Nowadays you can even have fully customizable objects via Tableau Extensions, for example new types of visualisations, predictive analytics, interactions, write-back, etc. If the dashboard will be consumed via different devices you can define distinct layouts and contents tailored to for example tablets and phones. In addition to dashboards, users can also create stories with multiple steps/slides containing different visualisations and comments, a bit like PowerPoint presentations with interactive visuals.

Example screenshot of Tableau Dashboard Extensions offering.

Metrics (KPI’s)
You can create many kinds of KPIs and metrics within a dashboard, but there is also a distinct Metrics feature in Tableau. Metrics objects can be created in Tableau Server/Online folders to view the most important figures already while navigating the contents. Metrics are a nice way to gather key figures from different dashboards to a single place in a very easy way. And if there’s a date field available in the data the metric can also contain a small trend graph.

Other ways to consume contents
There are still many ways in Tableau to consume the contents that I haven’t yet written about. Dashboard users can subscribe to the content, set alarms to get notifications when thresholds are exceeded, save filter & parameter combinations as bookmarks, export data, comment and discuss about the dashboards etc. In addition to Tableau Server/Online, content can be consumed with mobile apps (also offline possibility), integrated to Slack or embedded to external services.

With Ask Data functionality Tableau data models can be queried using written questions. Someone might ask for “top 20 customers in Europe by sales in 2021”, and Tableau would show the answer as a graph. A few years ago I was very sceptical about this kind of feature, thinking it wouldn’t work. But after using it a couple of times during this year I think it is actually quite neat, although I still have my doubts for more complex use cases. Another nice automated insights type of feature is Explain Data which can show fairly basic info about the selected datapoint from statistical perspective.

Administration and Governance
One crucial part of the workflow is governance and monitoring. Most of the governance definitions are created before the development work even starts. Administrator sets up the authentication and creates appropriate user groups either manually or from the user directory. Administrators can mandate domain owners to control their contents but still have visibility to the contents in the platform. Administrators have a variety of tools to monitor and govern the environment, also to a very detailed level if needed.

There are also a few add-on components available to enhance the use of Tableau Server/Online. Tableau Data Management add-on contains Tableau Prep Conductor to orchestrate and monitor Tableau Prep workflows and Tableau Catalog to view more details about the contents, data lineage and impact analysis. Tableau Server Manager add-on gives more power managing Tableau Server environment, to enhance performance, scalability, content migration, resource usage etc.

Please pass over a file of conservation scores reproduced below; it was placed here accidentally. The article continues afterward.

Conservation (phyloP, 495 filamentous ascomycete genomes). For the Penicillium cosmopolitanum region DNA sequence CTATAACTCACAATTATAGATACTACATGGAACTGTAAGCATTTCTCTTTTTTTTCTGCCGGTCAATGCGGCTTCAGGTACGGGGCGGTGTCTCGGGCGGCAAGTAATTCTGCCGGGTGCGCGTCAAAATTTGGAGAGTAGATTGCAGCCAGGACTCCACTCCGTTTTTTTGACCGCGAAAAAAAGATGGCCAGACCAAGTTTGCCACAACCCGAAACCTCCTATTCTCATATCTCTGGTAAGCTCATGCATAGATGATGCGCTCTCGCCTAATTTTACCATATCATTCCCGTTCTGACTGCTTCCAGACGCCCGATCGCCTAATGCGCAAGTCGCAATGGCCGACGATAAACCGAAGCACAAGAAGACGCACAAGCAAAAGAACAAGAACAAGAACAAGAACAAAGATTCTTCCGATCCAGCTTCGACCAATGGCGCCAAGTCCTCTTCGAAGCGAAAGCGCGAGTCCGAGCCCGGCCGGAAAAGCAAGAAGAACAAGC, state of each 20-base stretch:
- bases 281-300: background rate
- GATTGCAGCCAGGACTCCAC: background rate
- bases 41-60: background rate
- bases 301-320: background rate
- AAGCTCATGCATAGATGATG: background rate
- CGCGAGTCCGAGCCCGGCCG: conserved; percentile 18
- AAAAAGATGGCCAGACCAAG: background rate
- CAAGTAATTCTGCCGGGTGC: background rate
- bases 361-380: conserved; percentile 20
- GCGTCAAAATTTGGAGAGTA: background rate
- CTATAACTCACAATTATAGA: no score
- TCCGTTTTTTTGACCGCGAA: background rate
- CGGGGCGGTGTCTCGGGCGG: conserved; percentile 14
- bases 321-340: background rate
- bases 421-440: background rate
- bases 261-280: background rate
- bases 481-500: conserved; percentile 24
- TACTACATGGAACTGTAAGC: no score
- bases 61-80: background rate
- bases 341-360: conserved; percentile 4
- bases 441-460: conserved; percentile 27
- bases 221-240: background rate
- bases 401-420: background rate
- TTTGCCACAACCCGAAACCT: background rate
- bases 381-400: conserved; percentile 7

Also several API’s are available to control and use Tableau programmatically. These include ways to manage Tableau Server environments via code, connect to data, create and use Tableau data sources, use external analytical capabilities like R and Python, create and use dashboard extensions and embed Tableau content to external services and mobile apps.

Room for improvements

Even though Tableau data models nowadays contain a semantic layer and are way more versatile than before, there is still something to improve. Better multifact support, possibility for secondary relationships and refined incremental refresh would be nice, but of course those might sometimes complicate the models quite a lot. The good thing about the current state is that models are still easy to understand and use. A bigger data model related improvement would be the ability to reuse existing data models when creating new ones, a bit of what you already can do with the data flows in Tableau Prep. This would really improve the ability to do end-to-end bimodal BI on the data model layer. Most important data models could be built centrally and then decentralised content development could add their own data to their own models without duplicating the model and the data of the centralised model.

Some augmented analytics or autoML features have been released during this year, but those still feel very basic and a bit disconnected from the core platform. This capability somewhat relies on Salesforce Einstein Analytics capabilities and is not (at least yet) fully built-in to Tableau platform. The current Explain Data feature is able to show basic details about the selected datapoint, but I would like it to emphasize the most interesting data points and related insights (anomalies & trends etc.) automatically.